Actress Marcia Cross, who played the character Bree Van De Kamp in the series ‘Desperate Housewives’, revealed that she faced cancer in the anal canal discovered in 2018. According to her, the disease probably arose as a consequence of HPV (a sexually transmitted virus).
Cases like the one of the actress raise a warning about the increase of cases of the disease, which worries specialists around the world. The incidence of cancer cases resulting from HPV, inclusive, was one of the subjects discussed in the 2019 edition of the American Society of Clinical Oncology (ASCO) Meeting, the largest oncology event in the world, which took place in Chicago between May 31 and June 4.
On that occasion, studies were presented that reinforce the importance of HPV vaccination as an essential tool for curbing the rates of emergence of anal canal and cervical tumors among the world population. However, despite this recommendation, in Brazil, it is estimated that only 48.7% of girls aged 9 to 14 years – target population recommended by the World Health Organization (WHO) – were immunized.
“We know that HPV vaccination is included in the country’s health calendar, but we have noticed a decrease in demand for immunization. This can’t happen at all. If we manage to vaccinate all girls and boys under 13, the decrease in these diseases will be very effective,” says oncologist Roberto Gil, of the Rio de Janeiro Oncoclinics Group.
According to him, both anal and cervical cancer are preventable by HPV vaccination. “In Australia, for example, 90% of people are vaccinated and there the incidence curve of the disease has decreased a lot,” stresses Dr. Roberto. For the oncologist, the vaccination should be on a large scale.
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HPV is responsible for increased rates of cervical cancer in Brazil
According to data from the National Cancer Institute (Inca), cervical cancer affects 16,000 women a year in Brazil, making it the third most prevalent type of cancer among the female population. The disease is silent and, therefore, in about 35% of cases it ends up leading to death. The concern about the growing rates of the disease increases when analyzed the main cause of the condition: the contagion by HPV (Human Papillomavirus).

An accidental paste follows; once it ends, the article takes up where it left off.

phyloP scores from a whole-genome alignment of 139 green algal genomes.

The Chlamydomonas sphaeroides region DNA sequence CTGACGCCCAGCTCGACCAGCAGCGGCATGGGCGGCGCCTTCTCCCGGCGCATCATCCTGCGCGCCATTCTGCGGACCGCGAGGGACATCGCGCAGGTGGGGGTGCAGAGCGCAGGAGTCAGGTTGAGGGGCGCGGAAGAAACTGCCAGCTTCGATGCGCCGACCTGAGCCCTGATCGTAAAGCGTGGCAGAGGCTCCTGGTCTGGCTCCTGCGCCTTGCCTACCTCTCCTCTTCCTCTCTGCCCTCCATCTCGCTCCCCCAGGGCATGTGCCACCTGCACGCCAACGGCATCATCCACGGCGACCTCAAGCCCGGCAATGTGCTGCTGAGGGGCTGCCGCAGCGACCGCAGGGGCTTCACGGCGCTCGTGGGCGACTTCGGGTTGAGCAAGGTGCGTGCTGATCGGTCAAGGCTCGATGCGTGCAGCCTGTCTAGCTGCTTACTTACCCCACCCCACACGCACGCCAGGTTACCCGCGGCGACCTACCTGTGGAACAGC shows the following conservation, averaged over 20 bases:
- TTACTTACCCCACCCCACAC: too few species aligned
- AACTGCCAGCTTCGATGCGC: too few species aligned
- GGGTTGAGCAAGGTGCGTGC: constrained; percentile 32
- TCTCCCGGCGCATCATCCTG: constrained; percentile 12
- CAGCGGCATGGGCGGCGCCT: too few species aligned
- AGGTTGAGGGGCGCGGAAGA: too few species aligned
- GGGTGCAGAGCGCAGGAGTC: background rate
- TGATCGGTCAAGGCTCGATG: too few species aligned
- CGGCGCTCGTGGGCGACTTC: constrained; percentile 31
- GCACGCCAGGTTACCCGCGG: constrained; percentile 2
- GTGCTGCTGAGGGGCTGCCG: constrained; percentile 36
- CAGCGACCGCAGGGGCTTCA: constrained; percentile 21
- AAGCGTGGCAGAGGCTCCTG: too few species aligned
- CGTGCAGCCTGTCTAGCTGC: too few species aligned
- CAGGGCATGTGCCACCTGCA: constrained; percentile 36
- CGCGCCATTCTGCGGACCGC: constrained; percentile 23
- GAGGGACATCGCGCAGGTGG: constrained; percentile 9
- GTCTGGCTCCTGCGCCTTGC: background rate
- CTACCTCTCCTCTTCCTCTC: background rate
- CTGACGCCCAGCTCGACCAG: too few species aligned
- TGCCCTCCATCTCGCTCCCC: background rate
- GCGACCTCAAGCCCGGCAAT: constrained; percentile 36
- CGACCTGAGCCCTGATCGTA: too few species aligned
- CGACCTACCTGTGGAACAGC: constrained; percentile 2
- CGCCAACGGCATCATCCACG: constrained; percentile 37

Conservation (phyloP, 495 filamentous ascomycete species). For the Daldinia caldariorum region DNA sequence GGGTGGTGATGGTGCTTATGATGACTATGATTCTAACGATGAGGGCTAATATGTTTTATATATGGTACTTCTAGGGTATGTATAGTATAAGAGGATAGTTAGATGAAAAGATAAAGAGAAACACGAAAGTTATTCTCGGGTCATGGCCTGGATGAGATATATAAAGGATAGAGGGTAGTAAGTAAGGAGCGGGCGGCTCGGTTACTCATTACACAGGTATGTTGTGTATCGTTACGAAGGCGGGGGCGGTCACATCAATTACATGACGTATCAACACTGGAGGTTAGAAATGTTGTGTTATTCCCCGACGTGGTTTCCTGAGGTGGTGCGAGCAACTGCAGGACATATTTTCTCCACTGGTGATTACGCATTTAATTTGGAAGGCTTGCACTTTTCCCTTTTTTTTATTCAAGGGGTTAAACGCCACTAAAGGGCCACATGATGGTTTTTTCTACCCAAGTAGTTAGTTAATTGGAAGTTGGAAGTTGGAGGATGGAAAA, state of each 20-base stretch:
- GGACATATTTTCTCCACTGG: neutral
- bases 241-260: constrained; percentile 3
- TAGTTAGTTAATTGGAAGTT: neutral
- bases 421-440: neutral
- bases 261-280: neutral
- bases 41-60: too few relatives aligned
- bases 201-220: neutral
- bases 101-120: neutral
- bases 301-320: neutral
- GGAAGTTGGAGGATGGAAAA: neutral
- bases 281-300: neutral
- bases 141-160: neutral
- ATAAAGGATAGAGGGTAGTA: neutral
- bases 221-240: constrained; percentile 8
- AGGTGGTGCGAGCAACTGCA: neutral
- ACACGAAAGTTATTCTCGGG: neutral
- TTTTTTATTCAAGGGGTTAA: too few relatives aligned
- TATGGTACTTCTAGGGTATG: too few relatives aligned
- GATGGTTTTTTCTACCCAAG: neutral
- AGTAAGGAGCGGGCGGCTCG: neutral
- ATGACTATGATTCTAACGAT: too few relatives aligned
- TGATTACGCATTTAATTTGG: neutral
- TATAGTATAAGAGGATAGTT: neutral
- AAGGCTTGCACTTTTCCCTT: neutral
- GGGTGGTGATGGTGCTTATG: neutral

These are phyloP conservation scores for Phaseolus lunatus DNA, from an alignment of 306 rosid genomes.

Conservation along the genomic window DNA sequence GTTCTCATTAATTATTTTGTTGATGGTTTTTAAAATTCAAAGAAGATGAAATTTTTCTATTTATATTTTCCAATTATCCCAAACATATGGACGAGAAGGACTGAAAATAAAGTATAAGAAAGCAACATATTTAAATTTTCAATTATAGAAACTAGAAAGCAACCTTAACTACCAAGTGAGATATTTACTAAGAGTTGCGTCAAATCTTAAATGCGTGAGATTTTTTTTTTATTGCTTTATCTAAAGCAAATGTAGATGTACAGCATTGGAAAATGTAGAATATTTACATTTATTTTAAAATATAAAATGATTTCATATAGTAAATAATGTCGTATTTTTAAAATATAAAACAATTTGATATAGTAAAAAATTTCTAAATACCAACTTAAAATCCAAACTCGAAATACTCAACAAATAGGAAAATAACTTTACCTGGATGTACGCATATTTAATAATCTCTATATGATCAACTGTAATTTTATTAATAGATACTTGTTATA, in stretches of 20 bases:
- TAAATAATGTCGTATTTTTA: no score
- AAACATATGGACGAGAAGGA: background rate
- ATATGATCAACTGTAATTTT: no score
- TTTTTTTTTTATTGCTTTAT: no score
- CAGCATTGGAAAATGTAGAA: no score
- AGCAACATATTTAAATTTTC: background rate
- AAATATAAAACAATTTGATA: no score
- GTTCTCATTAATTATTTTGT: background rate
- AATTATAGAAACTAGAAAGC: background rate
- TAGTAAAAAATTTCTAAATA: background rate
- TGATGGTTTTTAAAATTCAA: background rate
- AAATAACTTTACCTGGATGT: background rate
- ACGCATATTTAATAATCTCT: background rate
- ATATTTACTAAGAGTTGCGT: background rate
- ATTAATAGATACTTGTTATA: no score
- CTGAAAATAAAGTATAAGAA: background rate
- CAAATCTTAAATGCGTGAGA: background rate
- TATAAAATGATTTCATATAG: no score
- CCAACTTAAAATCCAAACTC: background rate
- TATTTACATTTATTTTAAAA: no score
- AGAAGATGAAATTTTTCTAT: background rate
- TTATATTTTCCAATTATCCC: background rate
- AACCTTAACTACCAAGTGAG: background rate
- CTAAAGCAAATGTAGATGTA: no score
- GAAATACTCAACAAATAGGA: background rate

The most common type of sexually transmitted infection in the world, HPV massively affects the female population in Brazil – 75% of sexually active women in the country will come into contact with the virus throughout their lives, with the apex of transmission of the virus occurring in the 25-year range.
“The generation of young people and adults under the age of 30 values and values sexual freedom. It is a group that was born after the HIV boom and, although well informed and aware of the risks involving sexually transmitted diseases, has high rates of infection with the so-called human papillomavirus. After the contagion, at least 5% of these Brazilian women will develop cervical cancer within two to ten years, an alarming rate,” says Andrey Soares, oncologist at the Oncoclinics Group in São Paulo.
Anal cancer occurs in the canal and on the outer edges of the anus. This type of tumor represents 1% to 2% of all colorectal tumors and 2 to 4% of all types of cancer that affect the large intestine, but its incidence has increased mainly due to HPV infection and other sexually transmitted diseases.
Therefore, two of the main tools for risk reduction are the use of condoms and HPV vaccination, which avoids contagion with viruses and bacteria transmitted by sexual contact and which are directly related to the development of this type of cancer
“Cervical cancer is already considered a public health problem in our country and is part of the Strategic Action Plan for Confronting Chronic Noncommunicable Diseases (NCD), which includes HPV vaccination for boys and girls aged 9-26. Therefore, it is essential to strengthen information on the importance of vaccination. It can save many lives,” stresses the doctor.
About the Oncoclínicas Group
Founded in 2010, it is the largest cancer treatment specialist group in Latin America. It has operations in oncology, radiotherapy and hematology in 11 Brazilian states. Currently, it has more than 60 units among clinics and hospital partnerships, which offer individualized treatment, based on scientific update, and focused on patient safety and comfort.
Its clinical staff is composed of more than 500 physicians, in addition to the multidisciplinary support teams, which are responsible for the integral care of patients. The Oncoclinicas Group also has an exclusive partner in Brazil with the Dana-Farber Cancer Institute, one of the most renowned cancer research and treatment centers in the world, affiliated with Harvard Medical School, in Boston, USA.